Nissan Micra hatchback performance
The range starts with a non-turbocharged 1.0-litre petrol engine that produces just 70bhp and 71ft lb of torque. Unsurprisingly, it’s not that fast, with the entry-level Micra taking a languorous 16.9sec to get from 0-62mph. Granted, there is just enough low-down shove to make it an adequate city companion, but it soon runs out of puff on quicker B-roads. A quick car this is not.
And if you think you’ll benefit from improved efficiency by choosing the entry-level engine, you’re likely to be disappointed. Nissan claims an official combined fuel economy of 61.4mpg, which is rather impressive, but CO2 emissions of 103g/km are higher than that of the more powerful turbocharged 0.9-litre petrol engine (which emits 99g/km).
Ultimately, we think the 0.9-litre engine is well worth the premium over the entry-level unit. It zips the Micra along quite happily, giving you the performance you need not only for town driving but also for comfortable motorway use. And thanks to a solid swell of shove provided from low to midway up the rev range, you don’t have to rev it as hard as the entry-level engine, either.
The diesel engine, like the 0.9-litre petrol, is shared with Renault and delivers its power evenly from low revs. True, it doesn’t like to be taken all the way up to its redline, but that’s a trait common to most diesel engines of this size.
Nissan Micra hatchback ride
The Micra’s suspension is fairly stiffly sprung, so it stops the car bouncing around over undulating roads. However, the Ford Fiesta, Skoda Fabia and Volkswagen Polo are all smoother riding.
This is particularly noticeable around town, where the Micra fidgets more and has a tendency to crash over the kind of sharp potholes that those three rivals would cross unobtrusively.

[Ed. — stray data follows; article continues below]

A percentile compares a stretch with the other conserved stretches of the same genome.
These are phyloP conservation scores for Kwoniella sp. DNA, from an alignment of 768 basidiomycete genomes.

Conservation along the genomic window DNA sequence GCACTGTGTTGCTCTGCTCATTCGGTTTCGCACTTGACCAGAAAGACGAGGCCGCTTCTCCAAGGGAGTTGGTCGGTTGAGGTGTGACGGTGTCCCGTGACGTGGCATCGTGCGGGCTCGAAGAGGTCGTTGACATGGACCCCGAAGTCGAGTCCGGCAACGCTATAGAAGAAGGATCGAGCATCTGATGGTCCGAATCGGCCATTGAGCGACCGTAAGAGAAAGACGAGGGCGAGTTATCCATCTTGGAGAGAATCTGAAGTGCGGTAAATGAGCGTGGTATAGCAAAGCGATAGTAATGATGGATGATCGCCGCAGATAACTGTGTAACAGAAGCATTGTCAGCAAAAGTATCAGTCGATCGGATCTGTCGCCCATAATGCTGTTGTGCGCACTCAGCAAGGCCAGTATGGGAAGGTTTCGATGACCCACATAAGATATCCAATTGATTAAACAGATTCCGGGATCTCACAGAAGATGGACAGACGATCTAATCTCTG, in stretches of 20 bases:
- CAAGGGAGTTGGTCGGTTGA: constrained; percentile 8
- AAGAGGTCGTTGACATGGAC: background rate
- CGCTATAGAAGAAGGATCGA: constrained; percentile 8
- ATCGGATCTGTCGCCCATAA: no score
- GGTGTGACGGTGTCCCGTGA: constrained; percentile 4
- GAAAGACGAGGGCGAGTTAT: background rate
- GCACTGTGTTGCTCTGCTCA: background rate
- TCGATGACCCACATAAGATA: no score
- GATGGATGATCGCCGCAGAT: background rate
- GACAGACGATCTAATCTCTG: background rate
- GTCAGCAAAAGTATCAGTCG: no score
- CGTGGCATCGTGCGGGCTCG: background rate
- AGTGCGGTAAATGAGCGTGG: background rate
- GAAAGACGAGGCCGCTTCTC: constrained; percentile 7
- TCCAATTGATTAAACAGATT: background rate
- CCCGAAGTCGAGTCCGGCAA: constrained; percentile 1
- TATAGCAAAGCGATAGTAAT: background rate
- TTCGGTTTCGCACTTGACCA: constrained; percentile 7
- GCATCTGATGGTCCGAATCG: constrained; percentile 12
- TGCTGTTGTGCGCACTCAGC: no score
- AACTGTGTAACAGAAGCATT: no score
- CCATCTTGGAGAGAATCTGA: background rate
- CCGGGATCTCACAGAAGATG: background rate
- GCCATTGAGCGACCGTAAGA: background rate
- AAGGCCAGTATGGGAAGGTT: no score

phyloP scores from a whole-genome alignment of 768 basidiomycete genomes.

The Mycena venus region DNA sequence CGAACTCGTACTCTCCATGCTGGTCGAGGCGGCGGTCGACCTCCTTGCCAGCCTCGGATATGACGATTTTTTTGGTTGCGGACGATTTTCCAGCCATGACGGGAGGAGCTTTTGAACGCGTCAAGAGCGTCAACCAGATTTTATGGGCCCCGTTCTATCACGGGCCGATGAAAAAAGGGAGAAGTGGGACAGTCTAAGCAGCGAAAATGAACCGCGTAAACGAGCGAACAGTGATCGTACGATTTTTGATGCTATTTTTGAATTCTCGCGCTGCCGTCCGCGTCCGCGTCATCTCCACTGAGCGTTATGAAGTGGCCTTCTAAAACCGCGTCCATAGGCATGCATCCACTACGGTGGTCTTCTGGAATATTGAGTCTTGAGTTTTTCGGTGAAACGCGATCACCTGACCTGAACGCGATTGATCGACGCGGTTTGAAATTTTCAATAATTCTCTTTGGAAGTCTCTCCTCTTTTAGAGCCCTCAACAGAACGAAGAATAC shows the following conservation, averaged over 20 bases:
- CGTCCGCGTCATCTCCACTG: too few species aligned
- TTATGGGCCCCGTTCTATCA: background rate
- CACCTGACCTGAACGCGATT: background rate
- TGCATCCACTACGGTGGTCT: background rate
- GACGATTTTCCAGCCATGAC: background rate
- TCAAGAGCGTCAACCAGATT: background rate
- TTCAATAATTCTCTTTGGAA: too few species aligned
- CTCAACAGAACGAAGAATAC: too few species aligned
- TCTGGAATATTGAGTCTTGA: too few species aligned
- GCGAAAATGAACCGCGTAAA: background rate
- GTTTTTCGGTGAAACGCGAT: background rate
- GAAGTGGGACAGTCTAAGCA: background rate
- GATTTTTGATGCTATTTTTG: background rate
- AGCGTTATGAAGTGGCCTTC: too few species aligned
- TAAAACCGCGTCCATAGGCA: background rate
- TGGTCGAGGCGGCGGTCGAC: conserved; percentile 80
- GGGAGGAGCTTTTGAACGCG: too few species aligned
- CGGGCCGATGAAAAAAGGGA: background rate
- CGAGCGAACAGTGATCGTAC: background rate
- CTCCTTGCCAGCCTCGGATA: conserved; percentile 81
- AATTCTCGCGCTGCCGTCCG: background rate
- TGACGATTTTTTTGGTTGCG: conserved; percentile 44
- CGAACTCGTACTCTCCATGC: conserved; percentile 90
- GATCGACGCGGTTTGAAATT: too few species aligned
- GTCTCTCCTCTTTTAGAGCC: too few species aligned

At least most of the Micra's jitteriness smoothes out once the speed rises, so it’s a comfortable motorway cruiser.
Nissan Micra hatchback handling
Light steering makes the Micra undemanding in town, but out on the open road the wheel doesn’t weight up with the consistency that you get in a Ford Fiesta or Renault Clio.
Considering the sportier bent trumpeted by Nissan, this is a little disappointing, because it means that when pushing on, you can’t place the car as intuitively as you’d like.
Body lean is well controlled and there’s plenty of grip in dry conditions, but the rear end gets a little twitchy on wet roads.
Nissan Micra hatchback refinement
The 1.0-litre engine is quiet enough at low revs, but once you venture past 3000rpm, it’s hard to ignore its three-cylinder thrum.
The more powerful 0.9-litre unit also gets quite vocal at higher revs but, thanks to its low-down grunt, there is less of a need to rev it hard. And even then, the accompanying thrum is far from unpleasant.
No qualifying statements are required for 1.5-litre diesel. It is one of the smoothest engines of its type, particularly when compared with the Skoda Fabia’s diesel.
Sadly, the gearbox isn’t as impressive, because it has a vague action. But the clutch is fairly light and positive, and the brakes progressive, so you can drive the Micra smoothly in snarled-up city traffic.